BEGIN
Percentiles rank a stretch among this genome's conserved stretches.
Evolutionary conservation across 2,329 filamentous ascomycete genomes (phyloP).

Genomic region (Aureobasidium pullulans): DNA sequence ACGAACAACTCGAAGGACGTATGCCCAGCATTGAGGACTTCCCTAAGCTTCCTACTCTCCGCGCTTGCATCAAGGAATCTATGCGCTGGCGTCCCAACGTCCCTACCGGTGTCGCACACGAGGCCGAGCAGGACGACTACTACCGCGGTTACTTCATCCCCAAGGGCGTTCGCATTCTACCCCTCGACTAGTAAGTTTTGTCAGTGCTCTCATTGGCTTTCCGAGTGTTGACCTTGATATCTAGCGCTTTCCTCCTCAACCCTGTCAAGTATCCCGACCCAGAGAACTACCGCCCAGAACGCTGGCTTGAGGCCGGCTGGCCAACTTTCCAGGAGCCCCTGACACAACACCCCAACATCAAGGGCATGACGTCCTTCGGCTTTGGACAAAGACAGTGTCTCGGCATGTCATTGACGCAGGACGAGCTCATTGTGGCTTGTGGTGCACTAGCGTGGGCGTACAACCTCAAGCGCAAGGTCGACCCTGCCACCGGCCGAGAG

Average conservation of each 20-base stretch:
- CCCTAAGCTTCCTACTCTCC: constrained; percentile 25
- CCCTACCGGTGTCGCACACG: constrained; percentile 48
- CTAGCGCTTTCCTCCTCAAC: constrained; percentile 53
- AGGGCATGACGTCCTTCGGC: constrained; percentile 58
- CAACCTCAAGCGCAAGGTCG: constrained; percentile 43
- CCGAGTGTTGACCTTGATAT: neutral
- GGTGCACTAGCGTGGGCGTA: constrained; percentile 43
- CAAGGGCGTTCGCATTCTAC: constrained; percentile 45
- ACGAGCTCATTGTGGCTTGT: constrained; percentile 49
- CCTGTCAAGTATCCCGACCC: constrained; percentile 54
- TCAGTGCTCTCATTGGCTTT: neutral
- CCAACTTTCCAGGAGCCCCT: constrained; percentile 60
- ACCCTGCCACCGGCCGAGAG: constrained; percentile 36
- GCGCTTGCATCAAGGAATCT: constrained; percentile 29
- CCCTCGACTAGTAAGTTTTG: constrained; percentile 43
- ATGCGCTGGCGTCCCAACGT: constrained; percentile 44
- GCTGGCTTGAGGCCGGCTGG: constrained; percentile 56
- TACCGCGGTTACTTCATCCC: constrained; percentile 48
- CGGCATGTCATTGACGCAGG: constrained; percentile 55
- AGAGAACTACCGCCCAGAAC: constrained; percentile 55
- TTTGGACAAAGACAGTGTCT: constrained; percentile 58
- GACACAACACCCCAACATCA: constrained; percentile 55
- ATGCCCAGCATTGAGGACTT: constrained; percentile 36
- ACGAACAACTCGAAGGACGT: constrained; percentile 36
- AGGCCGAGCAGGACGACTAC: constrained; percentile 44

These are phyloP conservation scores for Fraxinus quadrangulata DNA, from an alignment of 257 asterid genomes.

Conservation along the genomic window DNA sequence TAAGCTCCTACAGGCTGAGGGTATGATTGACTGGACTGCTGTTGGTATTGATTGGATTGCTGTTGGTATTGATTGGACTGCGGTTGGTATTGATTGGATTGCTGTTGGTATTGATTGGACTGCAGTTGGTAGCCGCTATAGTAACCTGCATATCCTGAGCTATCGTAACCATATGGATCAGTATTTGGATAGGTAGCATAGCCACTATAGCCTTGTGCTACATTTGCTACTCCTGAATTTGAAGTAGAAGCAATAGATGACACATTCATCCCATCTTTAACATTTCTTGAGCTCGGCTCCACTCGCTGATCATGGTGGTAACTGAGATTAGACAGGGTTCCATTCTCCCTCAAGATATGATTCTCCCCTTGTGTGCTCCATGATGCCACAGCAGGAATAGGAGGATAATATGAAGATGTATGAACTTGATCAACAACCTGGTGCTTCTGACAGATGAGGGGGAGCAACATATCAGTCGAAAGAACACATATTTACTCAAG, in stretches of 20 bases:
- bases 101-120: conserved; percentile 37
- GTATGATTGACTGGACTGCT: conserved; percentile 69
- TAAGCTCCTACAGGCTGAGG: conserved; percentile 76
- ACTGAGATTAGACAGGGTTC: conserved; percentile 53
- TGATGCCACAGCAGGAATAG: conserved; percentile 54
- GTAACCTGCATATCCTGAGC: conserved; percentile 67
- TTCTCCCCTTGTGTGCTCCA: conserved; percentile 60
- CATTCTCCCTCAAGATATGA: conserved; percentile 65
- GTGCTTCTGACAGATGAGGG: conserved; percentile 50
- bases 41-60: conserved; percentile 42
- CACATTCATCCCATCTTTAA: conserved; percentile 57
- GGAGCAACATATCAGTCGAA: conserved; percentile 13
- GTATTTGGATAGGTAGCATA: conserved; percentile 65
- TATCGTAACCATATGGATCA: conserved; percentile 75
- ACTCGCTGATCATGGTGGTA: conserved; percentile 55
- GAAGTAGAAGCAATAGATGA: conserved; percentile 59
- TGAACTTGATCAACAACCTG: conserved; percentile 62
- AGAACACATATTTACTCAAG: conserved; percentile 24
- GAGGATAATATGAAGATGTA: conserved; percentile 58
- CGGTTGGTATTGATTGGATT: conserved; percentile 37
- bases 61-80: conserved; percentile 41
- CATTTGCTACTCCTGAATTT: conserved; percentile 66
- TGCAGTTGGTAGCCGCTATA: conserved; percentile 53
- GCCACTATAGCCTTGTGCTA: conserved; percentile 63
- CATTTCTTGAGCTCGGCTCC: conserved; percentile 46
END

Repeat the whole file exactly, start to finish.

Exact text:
Percentiles rank a stretch among this genome's conserved stretches.
Evolutionary conservation across 2,329 filamentous ascomycete genomes (phyloP).

Genomic region (Aureobasidium pullulans): DNA sequence ACGAACAACTCGAAGGACGTATGCCCAGCATTGAGGACTTCCCTAAGCTTCCTACTCTCCGCGCTTGCATCAAGGAATCTATGCGCTGGCGTCCCAACGTCCCTACCGGTGTCGCACACGAGGCCGAGCAGGACGACTACTACCGCGGTTACTTCATCCCCAAGGGCGTTCGCATTCTACCCCTCGACTAGTAAGTTTTGTCAGTGCTCTCATTGGCTTTCCGAGTGTTGACCTTGATATCTAGCGCTTTCCTCCTCAACCCTGTCAAGTATCCCGACCCAGAGAACTACCGCCCAGAACGCTGGCTTGAGGCCGGCTGGCCAACTTTCCAGGAGCCCCTGACACAACACCCCAACATCAAGGGCATGACGTCCTTCGGCTTTGGACAAAGACAGTGTCTCGGCATGTCATTGACGCAGGACGAGCTCATTGTGGCTTGTGGTGCACTAGCGTGGGCGTACAACCTCAAGCGCAAGGTCGACCCTGCCACCGGCCGAGAG

Average conservation of each 20-base stretch:
- CCCTAAGCTTCCTACTCTCC: constrained; percentile 25
- CCCTACCGGTGTCGCACACG: constrained; percentile 48
- CTAGCGCTTTCCTCCTCAAC: constrained; percentile 53
- AGGGCATGACGTCCTTCGGC: constrained; percentile 58
- CAACCTCAAGCGCAAGGTCG: constrained; percentile 43
- CCGAGTGTTGACCTTGATAT: neutral
- GGTGCACTAGCGTGGGCGTA: constrained; percentile 43
- CAAGGGCGTTCGCATTCTAC: constrained; percentile 45
- ACGAGCTCATTGTGGCTTGT: constrained; percentile 49
- CCTGTCAAGTATCCCGACCC: constrained; percentile 54
- TCAGTGCTCTCATTGGCTTT: neutral
- CCAACTTTCCAGGAGCCCCT: constrained; percentile 60
- ACCCTGCCACCGGCCGAGAG: constrained; percentile 36
- GCGCTTGCATCAAGGAATCT: constrained; percentile 29
- CCCTCGACTAGTAAGTTTTG: constrained; percentile 43
- ATGCGCTGGCGTCCCAACGT: constrained; percentile 44
- GCTGGCTTGAGGCCGGCTGG: constrained; percentile 56
- TACCGCGGTTACTTCATCCC: constrained; percentile 48
- CGGCATGTCATTGACGCAGG: constrained; percentile 55
- AGAGAACTACCGCCCAGAAC: constrained; percentile 55
- TTTGGACAAAGACAGTGTCT: constrained; percentile 58
- GACACAACACCCCAACATCA: constrained; percentile 55
- ATGCCCAGCATTGAGGACTT: constrained; percentile 36
- ACGAACAACTCGAAGGACGT: constrained; percentile 36
- AGGCCGAGCAGGACGACTAC: constrained; percentile 44

These are phyloP conservation scores for Fraxinus quadrangulata DNA, from an alignment of 257 asterid genomes.

Conservation along the genomic window DNA sequence TAAGCTCCTACAGGCTGAGGGTATGATTGACTGGACTGCTGTTGGTATTGATTGGATTGCTGTTGGTATTGATTGGACTGCGGTTGGTATTGATTGGATTGCTGTTGGTATTGATTGGACTGCAGTTGGTAGCCGCTATAGTAACCTGCATATCCTGAGCTATCGTAACCATATGGATCAGTATTTGGATAGGTAGCATAGCCACTATAGCCTTGTGCTACATTTGCTACTCCTGAATTTGAAGTAGAAGCAATAGATGACACATTCATCCCATCTTTAACATTTCTTGAGCTCGGCTCCACTCGCTGATCATGGTGGTAACTGAGATTAGACAGGGTTCCATTCTCCCTCAAGATATGATTCTCCCCTTGTGTGCTCCATGATGCCACAGCAGGAATAGGAGGATAATATGAAGATGTATGAACTTGATCAACAACCTGGTGCTTCTGACAGATGAGGGGGAGCAACATATCAGTCGAAAGAACACATATTTACTCAAG, in stretches of 20 bases:
- bases 101-120: conserved; percentile 37
- GTATGATTGACTGGACTGCT: conserved; percentile 69
- TAAGCTCCTACAGGCTGAGG: conserved; percentile 76
- ACTGAGATTAGACAGGGTTC: conserved; percentile 53
- TGATGCCACAGCAGGAATAG: conserved; percentile 54
- GTAACCTGCATATCCTGAGC: conserved; percentile 67
- TTCTCCCCTTGTGTGCTCCA: conserved; percentile 60
- CATTCTCCCTCAAGATATGA: conserved; percentile 65
- GTGCTTCTGACAGATGAGGG: conserved; percentile 50
- bases 41-60: conserved; percentile 42
- CACATTCATCCCATCTTTAA: conserved; percentile 57
- GGAGCAACATATCAGTCGAA: conserved; percentile 13
- GTATTTGGATAGGTAGCATA: conserved; percentile 65
- TATCGTAACCATATGGATCA: conserved; percentile 75
- ACTCGCTGATCATGGTGGTA: conserved; percentile 55
- GAAGTAGAAGCAATAGATGA: conserved; percentile 59
- TGAACTTGATCAACAACCTG: conserved; percentile 62
- AGAACACATATTTACTCAAG: conserved; percentile 24
- GAGGATAATATGAAGATGTA: conserved; percentile 58
- CGGTTGGTATTGATTGGATT: conserved; percentile 37
- bases 61-80: conserved; percentile 41
- CATTTGCTACTCCTGAATTT: conserved; percentile 66
- TGCAGTTGGTAGCCGCTATA: conserved; percentile 53
- GCCACTATAGCCTTGTGCTA: conserved; percentile 63
- CATTTCTTGAGCTCGGCTCC: conserved; percentile 46